There are many possibilities by which we can play a track on a different tempo, such as playing the track at a slower speed in a media player. Furthermore, a common method to play a track on a different tempo is with DJ gear, such as a DJ controller.

A finger pointing to a tempo slider of a Pioneer DDJ-400 DJ controller

Most (or all) of the DJ controllers have a function to change the tempo of a playing track. The next section explains some reasons why someone would change the tempo of a playing track.

Reasons to Play House Music on a Different Tempo

Here follow some (not all) reason why someone would play a house track on a different tempo:

  • Matching the tempo of another track. Someone who is DJing can change the tempo of the current playing track to match the tempo of an upcoming track. Without matching the tempo of an upcoming track, the mixing from the current track to the upcoming track sounds bad.
  • Mimic or create a different genre. When we play a track slower or faster than the tempo range of its genre, then it doesn’t sound anymore like its part its genre. There is a post on this site, about how Dave Nada discovered the genre moombahton by playing an electro house track slower than its original tempo.
  • Creativity. The possibilities are probably endless with changing the tempo of a track. An example is changing it many times in extreme amount while playing the track.

Reasons Why the 128 BPM Tempo Is Popular

The reasons why the 128 BPM tempo is popular is a big topic, and in my opinion, too big for this post. However, here are a few reasons, which are not complete and briefly explained, which gives hopefully an impression why the tempo is popular:

  • Many people can dance on a 128 BPM tempo.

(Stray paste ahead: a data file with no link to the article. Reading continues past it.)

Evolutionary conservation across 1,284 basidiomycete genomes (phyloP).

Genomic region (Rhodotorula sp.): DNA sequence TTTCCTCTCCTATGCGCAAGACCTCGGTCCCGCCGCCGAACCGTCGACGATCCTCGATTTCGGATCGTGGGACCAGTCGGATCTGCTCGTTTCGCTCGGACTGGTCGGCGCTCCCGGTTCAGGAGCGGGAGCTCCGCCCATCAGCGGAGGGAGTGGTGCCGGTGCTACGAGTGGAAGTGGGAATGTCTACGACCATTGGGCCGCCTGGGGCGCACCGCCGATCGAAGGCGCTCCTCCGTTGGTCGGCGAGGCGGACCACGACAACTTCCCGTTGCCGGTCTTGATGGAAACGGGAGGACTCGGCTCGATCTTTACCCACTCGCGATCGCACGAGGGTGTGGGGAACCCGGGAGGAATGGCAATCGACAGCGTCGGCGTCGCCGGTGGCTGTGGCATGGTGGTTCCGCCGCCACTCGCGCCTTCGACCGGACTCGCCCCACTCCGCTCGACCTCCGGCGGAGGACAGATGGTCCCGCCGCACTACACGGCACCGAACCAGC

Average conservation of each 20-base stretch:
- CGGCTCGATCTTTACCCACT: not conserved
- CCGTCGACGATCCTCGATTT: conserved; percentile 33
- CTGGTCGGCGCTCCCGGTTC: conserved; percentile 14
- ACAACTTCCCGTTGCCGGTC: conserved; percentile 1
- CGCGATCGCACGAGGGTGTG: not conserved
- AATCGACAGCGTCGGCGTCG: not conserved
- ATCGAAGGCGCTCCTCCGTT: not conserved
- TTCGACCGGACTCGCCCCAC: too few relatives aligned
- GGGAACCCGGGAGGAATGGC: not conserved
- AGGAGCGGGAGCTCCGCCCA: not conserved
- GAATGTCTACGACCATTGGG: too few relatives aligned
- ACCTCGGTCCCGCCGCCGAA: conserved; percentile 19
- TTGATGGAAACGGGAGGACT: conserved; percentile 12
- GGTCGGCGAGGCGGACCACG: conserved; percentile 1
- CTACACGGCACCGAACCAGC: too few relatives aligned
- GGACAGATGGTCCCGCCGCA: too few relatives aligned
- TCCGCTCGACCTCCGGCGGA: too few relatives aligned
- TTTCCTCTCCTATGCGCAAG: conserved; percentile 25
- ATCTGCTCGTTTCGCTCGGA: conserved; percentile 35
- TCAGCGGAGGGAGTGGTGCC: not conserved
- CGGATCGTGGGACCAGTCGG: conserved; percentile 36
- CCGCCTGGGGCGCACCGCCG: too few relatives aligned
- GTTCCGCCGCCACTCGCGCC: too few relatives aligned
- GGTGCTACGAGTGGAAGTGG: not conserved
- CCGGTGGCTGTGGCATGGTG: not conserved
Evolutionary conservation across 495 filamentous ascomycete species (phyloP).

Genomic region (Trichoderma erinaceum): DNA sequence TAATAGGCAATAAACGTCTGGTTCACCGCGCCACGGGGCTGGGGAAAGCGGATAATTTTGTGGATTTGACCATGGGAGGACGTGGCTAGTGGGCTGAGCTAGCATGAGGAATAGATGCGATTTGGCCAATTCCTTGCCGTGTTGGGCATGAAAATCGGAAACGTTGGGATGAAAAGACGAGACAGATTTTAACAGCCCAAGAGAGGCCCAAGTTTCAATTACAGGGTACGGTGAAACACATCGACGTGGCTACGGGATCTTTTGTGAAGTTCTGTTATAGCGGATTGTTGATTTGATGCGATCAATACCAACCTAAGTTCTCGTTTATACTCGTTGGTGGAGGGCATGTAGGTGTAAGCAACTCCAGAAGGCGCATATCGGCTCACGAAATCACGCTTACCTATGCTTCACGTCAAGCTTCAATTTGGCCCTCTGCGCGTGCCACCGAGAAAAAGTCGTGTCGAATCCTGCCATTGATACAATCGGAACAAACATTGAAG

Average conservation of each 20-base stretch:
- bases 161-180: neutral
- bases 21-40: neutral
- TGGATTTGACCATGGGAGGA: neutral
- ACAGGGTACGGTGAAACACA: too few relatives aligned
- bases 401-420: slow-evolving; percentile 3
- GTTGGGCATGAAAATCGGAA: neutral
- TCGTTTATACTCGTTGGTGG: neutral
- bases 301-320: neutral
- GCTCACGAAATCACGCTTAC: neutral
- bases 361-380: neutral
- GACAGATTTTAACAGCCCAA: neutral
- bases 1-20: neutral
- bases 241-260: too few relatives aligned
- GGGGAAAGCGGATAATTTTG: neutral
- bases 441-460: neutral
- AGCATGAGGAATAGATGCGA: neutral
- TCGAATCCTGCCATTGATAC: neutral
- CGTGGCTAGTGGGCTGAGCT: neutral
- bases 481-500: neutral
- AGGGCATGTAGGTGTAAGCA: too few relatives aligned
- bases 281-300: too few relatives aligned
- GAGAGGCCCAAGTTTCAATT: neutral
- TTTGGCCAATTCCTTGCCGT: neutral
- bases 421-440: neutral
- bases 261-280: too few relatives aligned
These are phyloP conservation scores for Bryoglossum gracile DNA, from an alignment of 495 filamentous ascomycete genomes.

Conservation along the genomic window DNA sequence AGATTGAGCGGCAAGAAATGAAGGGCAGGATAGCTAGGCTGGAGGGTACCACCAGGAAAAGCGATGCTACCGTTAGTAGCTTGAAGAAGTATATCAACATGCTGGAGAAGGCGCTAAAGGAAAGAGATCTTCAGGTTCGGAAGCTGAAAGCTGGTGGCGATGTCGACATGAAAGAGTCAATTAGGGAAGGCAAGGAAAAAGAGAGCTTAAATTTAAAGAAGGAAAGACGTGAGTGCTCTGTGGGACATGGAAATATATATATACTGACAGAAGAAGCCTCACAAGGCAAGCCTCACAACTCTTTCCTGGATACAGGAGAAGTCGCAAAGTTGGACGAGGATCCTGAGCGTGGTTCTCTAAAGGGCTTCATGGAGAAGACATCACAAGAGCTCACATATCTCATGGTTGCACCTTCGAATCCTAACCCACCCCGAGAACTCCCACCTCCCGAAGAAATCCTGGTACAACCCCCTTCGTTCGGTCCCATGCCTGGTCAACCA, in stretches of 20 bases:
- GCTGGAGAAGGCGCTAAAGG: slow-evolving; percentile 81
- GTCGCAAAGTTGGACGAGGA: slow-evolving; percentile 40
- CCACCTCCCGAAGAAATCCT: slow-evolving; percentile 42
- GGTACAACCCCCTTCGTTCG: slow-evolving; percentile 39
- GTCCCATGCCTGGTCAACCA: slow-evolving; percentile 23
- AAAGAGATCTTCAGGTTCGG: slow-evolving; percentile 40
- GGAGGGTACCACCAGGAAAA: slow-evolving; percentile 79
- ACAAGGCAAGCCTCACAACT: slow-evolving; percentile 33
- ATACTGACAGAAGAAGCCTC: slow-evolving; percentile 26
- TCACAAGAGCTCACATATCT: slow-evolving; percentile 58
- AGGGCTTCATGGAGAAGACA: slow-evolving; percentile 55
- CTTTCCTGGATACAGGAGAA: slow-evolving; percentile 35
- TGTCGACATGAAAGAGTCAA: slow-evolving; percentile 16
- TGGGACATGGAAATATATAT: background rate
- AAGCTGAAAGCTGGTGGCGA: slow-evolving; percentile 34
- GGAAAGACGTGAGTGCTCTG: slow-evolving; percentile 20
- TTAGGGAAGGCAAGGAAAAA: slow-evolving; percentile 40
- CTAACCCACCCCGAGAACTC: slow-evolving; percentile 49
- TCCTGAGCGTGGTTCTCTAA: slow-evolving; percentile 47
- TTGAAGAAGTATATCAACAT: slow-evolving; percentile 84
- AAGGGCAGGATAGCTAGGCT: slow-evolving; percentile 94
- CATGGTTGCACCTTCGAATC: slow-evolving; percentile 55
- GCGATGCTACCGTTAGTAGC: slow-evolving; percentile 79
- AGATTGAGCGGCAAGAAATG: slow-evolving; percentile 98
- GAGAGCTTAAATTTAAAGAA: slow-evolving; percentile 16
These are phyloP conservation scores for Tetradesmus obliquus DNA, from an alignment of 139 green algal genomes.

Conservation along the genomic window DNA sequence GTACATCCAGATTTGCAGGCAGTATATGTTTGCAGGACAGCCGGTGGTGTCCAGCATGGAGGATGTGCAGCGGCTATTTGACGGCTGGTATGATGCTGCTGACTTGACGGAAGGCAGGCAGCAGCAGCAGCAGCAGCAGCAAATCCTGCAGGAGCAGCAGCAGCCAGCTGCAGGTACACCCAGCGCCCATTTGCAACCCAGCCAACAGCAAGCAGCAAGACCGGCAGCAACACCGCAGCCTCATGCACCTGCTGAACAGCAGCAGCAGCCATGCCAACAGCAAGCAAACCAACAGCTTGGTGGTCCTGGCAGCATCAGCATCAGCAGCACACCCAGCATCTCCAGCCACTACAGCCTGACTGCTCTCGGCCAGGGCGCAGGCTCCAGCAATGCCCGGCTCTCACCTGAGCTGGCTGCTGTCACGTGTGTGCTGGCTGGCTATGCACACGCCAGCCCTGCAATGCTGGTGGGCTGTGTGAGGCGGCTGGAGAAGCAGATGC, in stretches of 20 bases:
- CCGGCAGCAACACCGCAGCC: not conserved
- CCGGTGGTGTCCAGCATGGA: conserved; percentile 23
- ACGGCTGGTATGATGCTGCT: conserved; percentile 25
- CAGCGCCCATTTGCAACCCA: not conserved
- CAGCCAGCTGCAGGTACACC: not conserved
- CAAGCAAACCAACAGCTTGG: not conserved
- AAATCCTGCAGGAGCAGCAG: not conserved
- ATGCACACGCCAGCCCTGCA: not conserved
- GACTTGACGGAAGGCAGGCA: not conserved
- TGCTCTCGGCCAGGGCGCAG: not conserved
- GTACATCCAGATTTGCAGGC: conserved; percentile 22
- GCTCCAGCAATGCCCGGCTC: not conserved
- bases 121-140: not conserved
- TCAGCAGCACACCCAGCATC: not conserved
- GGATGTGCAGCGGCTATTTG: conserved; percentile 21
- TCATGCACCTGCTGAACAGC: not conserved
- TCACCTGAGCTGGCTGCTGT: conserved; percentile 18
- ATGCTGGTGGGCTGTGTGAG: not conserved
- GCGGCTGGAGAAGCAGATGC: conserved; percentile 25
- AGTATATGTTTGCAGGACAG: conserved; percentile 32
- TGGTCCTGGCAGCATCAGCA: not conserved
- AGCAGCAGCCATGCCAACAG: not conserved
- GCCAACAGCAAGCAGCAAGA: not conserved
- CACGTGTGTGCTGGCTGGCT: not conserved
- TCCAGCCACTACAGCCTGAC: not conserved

• It is easier for a DJ to mix from track to another track if they both have the same tempo. The more tracks there are 128 BPM, the more possibilities for such easy mixing.
  • When a part of a track is 16 bars long, and the tempo of the track is 128 BPM, then those 16 bars are 30 seconds long. As a side note, one bar is four beats, which is one house music (in the active parts), a bass drum (kick) on every beat. Such calculations of 30 seconds can help some producers, DJs, and can help syncing music with videos.
  • There are many EDM production tutorials (and similar), which is also the case for house music with its subgenres. Many of these tutorials explain that 128 BPM is fine and a common tempo to use.

Originate of the House Tempo

The tempo of house music came directly with the first house music tracks ever. So, when the house genre came, it directly also had its tempo range, and there is no information about if that range became broader as time passed.

If someone is interested in checking how the tempo evolved, then there is a solution, which takes an extreme amount of time. The solution is to check as good as every track ever made up to now for its tempo.